Springboks flyhalf Manie Libbok out to prove a point against Ireland as Handre Pollard lurks in the background

Springboks flyhalf Manie Libbok has put in ‘a lot of work’ into his kicking at goal ahead of his side’s Rugby World Cup clash against Ireland on Saturday. Picture: Samuel Shivambu/BackpagePix

Springboks flyhalf Manie Libbok has put in ‘a lot of work’ into his kicking at goal ahead of his side’s Rugby World Cup clash against Ireland on Saturday. Picture: Samuel Shivambu/BackpagePix

Published Sep 20, 2023


South Africa's under pressure flyhalf Manie Libbok said he has put "a lot of work" into his kicking at goal ahead of the blockbuster Rugby World Cup pool match between the defending champions and world-ranked number one Ireland.

The 26-year-old was named man of the match in the Springboks' opening 18-3 victory over Scotland, but concerns were raised about the accuracy of his kicking at goal.

Libbok missed two penalties and a conversion which, in a game as tight as Saturday's contest at the Stade de France is expected to be, could prove costly.

The Springbok management may have heaped pressure on Libbok in calling up 2019 World Cup-winning playmaker Handre Pollard, as a replacement for injured hooker Malcolm Marx.

‘My whole game is going to be important’

However, Libbok, whose open play is superior to Pollard's, seemed relaxed when he met with the media on Tuesday.

His mood chimed with the tranquility of the Springboks hotel golf complex far from the bustle of Paris in the village of Presles.

"My whole game is going to be important, every part of it -- if it is kicking for poles (posts), if it is kicking out of hand, if it is my attacking with ball in hand. Every bit of it is going to be important," said Libbok.

"I’m just working hard on my basic skills. Kicking for poles -- I've put a lot of work on it to get it right.”

'Awesome game’

Adding to the pressure cooker atmosphere, Libbok will be facing one of the greatest flyhalves of all time, Johnny Sexton.

Sexton, 38, has looked in fine fettle in the wins over Romania and Tonga, becoming Ireland's record Rugby World Cup points scorer in the first game and then his country's all-time highest scorer in the second one.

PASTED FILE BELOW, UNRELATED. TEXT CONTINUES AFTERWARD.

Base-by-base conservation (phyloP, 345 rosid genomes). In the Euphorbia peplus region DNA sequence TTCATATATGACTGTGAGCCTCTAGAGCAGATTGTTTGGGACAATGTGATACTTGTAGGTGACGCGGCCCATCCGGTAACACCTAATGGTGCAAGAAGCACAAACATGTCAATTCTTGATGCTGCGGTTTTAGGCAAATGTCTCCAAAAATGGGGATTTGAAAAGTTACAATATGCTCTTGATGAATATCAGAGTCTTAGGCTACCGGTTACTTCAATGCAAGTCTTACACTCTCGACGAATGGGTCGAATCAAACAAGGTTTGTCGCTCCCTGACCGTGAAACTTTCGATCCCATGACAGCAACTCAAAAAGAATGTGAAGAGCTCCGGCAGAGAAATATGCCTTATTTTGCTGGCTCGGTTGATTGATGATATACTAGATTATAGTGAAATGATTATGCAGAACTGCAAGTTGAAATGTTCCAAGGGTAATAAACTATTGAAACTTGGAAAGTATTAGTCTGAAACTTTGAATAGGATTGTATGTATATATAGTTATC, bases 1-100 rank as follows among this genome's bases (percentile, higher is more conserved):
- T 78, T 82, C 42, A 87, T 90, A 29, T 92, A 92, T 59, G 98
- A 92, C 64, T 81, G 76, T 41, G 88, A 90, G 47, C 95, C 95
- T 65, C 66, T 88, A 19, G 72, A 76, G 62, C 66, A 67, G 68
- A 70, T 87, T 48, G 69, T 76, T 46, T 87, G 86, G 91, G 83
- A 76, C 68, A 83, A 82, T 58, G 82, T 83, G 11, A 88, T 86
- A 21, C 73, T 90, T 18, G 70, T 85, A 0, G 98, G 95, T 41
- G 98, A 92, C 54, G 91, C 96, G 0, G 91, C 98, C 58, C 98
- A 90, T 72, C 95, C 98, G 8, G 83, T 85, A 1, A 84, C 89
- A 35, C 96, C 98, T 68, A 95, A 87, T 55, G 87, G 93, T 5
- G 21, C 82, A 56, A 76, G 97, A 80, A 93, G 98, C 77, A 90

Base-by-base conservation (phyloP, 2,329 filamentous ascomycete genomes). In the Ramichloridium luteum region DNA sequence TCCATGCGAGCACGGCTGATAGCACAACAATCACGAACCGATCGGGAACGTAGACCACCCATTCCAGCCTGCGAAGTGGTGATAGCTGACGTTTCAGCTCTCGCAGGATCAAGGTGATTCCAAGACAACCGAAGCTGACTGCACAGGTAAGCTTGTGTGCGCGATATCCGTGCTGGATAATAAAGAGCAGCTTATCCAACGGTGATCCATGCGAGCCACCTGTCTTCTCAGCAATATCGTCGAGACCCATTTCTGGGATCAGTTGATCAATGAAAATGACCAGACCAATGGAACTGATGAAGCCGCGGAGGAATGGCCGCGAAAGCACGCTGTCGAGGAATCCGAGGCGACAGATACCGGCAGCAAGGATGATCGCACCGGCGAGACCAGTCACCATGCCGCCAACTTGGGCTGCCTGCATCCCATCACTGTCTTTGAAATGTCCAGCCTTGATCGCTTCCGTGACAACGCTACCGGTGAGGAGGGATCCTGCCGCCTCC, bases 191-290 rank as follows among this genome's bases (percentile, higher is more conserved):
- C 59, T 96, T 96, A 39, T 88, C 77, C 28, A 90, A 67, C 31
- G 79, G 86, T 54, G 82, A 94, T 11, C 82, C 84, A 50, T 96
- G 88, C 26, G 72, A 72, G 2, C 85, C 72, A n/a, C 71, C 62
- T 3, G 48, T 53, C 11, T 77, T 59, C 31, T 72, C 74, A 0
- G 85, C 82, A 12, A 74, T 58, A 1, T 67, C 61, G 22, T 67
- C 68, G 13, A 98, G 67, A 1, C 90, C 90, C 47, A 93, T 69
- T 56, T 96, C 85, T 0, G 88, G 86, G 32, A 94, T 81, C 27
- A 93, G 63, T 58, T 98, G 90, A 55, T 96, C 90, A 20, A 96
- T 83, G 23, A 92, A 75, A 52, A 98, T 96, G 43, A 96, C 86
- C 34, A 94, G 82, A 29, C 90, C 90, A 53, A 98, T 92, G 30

"Johnny is a great player and he's done amazing things for Ireland over the years," said Libbok.

"But for myself, it's just focusing on myself and my game and preparing to the best of my ability to be ready to go on Saturday.

"I'm just looking forward to the challenge.”

There is no back-up to Libbok should he be injured as head coach Jacques Nienaber has opted for a 7-1 split between forwards and backs on the bench.

This has raised eyebrows but it was a formula that worked well in the warm-up match with fellow three-time world champions New Zealand as the Springboks inflicted a record 35-7 defeat on the All Blacks.

Cheslin Kolbe starts

Nienaber said it was a "calculated risk" and veteran wing Cheslin Kolbe, who starts, said they had faith in the management's selection decisions.

"We respect the decision of the coaches," he said.

"I'm sure there's going to be a lot of talking about it, but that's things we as players can't control.

"We just focus on the things we can control, and make sure that we don't get distracted by what's said.

"There is risk added as well, but we are quite fortunate to have players that can play in various positions and do as well as the player that's been selected to start there.”

Kolbe, a star of the 2019 World Cup-winning team, said the squad as a whole were tight-knit and those playing on Saturday would have each other's backs.

"We just back each other up whenever we go out on that field and make sure that we play for each other," he said.

"We support each other, whether it's a good or bad decision.”

Excitement was palpable

Despite the hype surrounding the match Kolbe, 29, said he found it hard to describe how he felt approaching what was probably South Africa's biggest match since the World Cup final.

"That's four years ago. A lot has happened in that time and a lot has evolved in the team as well -- in a positive way.”

For Libbok, though, the excitement was palpable.

"It is going to be an awesome game, an awesome experience to be honest," he said.

"It is the Rugby World Cup, it is the biggest stage in rugby."